The most difficult part of making tempeh is sourcing organic tempeh starter cultures. Tempeh is a derivative of the fungus Rhizopus Oligosporus. The spores from this fungus act as a starter and are required. As tempeh is gaining international attention, simply getting the Rhizopus to start could be a barrier. This issue has gotten more difficult due to the pandemic shipping.
Although the starter could be created from scratch, with adequate conditions and proper hibiscus plants, it isn’t a beginner’s project, especially so if you don’t understand what you want to achieve. To ensure safety, purity, and obtaining the best strains, it’s always recommended to use professionally produced starters that are produced in sterile conditions. These starters are free of any tag-along microbes which can cause sickness.
But, once you’ve got an excellent starter, if you take care of it, it is able to be propagated and continued to grow–like yogurt, for a few batches. At that point, it weakens and becomes reduced. Fresh starters are preferred for each batch, but it isn’t always practical.
The concept behind this list was that it’s a live document where the sources of tempeh starter producers, also known as importers, are listed as they are made available to us. This way, we want to ensure that high-quality tempeh spores will be available anywhere in the world. Similar to when something is crowdsourced, the idea took off. Details about small handmade tempeh makers from all over the globe are being gathered.
The list has expanded to one that connects makers across the globe -commercial producers with who you can purchase tempeh and home-based makers you can connect to discuss recipe ideas, recipes, and local sources for the materials needed to start or build your own substrate.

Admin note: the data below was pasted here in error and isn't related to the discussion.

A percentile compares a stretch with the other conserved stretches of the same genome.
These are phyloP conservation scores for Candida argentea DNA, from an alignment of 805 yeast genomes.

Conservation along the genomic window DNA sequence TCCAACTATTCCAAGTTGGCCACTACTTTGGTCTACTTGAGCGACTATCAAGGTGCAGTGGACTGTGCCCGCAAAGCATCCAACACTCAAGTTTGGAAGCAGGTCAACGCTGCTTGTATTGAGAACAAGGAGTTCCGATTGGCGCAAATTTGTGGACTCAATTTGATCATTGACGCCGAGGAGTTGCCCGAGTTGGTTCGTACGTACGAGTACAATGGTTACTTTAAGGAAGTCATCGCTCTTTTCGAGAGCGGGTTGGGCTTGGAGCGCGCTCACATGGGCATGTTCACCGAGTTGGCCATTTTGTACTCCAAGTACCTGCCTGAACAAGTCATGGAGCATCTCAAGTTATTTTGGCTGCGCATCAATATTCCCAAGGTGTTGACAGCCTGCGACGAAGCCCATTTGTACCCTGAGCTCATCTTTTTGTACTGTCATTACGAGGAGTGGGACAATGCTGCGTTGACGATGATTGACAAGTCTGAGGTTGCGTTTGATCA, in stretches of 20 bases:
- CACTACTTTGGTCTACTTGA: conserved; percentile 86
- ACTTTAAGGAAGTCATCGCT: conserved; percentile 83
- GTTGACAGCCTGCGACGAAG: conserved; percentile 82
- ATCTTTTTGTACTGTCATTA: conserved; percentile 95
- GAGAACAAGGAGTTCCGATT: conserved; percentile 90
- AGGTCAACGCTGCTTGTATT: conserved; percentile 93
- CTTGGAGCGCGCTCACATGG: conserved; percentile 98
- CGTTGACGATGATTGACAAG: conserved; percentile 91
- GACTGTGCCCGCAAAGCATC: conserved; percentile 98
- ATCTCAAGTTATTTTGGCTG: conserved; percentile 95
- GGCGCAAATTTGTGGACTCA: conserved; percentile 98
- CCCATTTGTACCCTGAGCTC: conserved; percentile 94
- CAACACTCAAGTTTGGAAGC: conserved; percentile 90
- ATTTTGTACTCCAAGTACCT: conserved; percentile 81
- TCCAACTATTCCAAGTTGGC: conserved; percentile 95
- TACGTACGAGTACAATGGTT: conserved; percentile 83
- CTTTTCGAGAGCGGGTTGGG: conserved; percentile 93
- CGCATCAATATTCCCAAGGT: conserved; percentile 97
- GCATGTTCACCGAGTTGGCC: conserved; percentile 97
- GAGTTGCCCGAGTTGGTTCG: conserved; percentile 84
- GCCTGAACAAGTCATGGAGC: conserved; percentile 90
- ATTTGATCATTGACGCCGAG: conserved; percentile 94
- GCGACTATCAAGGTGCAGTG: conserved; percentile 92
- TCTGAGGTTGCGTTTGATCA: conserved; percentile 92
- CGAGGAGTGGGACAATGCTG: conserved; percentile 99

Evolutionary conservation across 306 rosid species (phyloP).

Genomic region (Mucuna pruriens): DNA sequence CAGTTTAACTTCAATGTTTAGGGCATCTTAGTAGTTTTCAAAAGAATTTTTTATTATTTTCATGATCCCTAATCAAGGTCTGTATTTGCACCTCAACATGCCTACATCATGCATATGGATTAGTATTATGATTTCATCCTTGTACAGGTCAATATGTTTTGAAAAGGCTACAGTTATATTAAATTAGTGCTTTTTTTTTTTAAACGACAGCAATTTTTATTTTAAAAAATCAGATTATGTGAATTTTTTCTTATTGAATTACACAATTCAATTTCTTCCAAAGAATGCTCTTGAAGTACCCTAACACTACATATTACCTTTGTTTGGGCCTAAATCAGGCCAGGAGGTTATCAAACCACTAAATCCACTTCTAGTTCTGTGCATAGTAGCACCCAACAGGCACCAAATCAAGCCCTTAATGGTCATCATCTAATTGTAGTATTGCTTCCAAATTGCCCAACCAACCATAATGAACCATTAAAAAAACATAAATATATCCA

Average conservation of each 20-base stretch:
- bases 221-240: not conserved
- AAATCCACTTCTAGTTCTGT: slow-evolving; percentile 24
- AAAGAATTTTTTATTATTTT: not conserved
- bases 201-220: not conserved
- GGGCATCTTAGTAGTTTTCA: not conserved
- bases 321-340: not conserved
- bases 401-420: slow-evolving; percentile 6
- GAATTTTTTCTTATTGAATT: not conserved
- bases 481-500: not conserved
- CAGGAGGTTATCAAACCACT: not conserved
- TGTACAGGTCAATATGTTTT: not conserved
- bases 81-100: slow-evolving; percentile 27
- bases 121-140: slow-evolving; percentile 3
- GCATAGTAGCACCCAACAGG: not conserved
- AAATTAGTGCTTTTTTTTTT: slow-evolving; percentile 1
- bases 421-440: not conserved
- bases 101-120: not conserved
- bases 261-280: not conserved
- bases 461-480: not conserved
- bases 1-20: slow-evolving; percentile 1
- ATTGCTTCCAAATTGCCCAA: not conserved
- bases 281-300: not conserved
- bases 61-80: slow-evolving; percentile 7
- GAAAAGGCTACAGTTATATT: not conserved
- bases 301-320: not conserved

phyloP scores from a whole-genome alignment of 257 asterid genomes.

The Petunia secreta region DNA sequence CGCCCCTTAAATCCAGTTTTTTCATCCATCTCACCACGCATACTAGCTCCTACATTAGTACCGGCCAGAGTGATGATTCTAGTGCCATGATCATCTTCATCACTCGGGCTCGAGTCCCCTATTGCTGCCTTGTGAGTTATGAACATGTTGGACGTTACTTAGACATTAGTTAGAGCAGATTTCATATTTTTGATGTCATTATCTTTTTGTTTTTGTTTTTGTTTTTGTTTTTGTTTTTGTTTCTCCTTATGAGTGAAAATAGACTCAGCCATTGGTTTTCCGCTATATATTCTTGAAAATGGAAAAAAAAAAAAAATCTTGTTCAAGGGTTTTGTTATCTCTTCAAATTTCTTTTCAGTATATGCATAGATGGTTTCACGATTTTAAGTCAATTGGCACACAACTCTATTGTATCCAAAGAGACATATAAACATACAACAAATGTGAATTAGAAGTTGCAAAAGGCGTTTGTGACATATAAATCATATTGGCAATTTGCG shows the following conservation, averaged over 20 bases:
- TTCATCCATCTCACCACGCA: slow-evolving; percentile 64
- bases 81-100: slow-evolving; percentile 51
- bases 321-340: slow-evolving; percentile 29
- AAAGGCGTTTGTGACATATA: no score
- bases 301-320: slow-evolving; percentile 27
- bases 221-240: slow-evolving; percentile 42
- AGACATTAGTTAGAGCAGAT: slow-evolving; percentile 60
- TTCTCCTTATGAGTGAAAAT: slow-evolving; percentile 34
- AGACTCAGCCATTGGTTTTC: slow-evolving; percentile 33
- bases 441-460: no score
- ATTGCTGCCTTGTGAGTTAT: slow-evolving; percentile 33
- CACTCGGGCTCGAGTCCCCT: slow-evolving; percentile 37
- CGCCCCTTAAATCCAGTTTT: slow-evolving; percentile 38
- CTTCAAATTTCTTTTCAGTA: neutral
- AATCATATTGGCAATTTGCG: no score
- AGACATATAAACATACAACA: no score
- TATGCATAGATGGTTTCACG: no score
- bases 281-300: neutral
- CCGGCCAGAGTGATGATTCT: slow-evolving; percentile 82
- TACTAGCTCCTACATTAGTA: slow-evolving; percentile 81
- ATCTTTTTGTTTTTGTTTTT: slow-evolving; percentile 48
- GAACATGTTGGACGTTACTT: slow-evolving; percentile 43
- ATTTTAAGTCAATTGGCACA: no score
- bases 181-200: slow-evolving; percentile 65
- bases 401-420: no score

What Is The Best Place To Find The Organic Tempeh Starter?
This recipe requires the tempeh to be in a culture that is active. The idea is to take the tradition and allow it to spore to allow you to use the culture in subsequent batches of tempeh. If you’re the first time making tempeh, the best choice is to purchase a starter kit online.
Here are some ways to find out if tempeh purchased from a store is still alive:
- Most tempeh is steamed in order to keep it from spreading. If it is stored in the refrigerated section or bulk-packaged, then it is steamed to eliminate the mold.
- If you’re able to find an established producer in your area, you can ask whether they’ll offer you fresh, uncooked tempeh.
- It is possible that frozen tempeh is alive, too. It’s worth checking.
How Much Homemade Starter Should You Use?
The organic tempeh starter you make at home is just as effective as the store-bought variety. You should use one teaspoon to 1 kilogram of beans. If it takes longer to grow than you’re used to and you are not sure, feel free to increase the amount to 2 or 3 teaspoons per one pound of beans.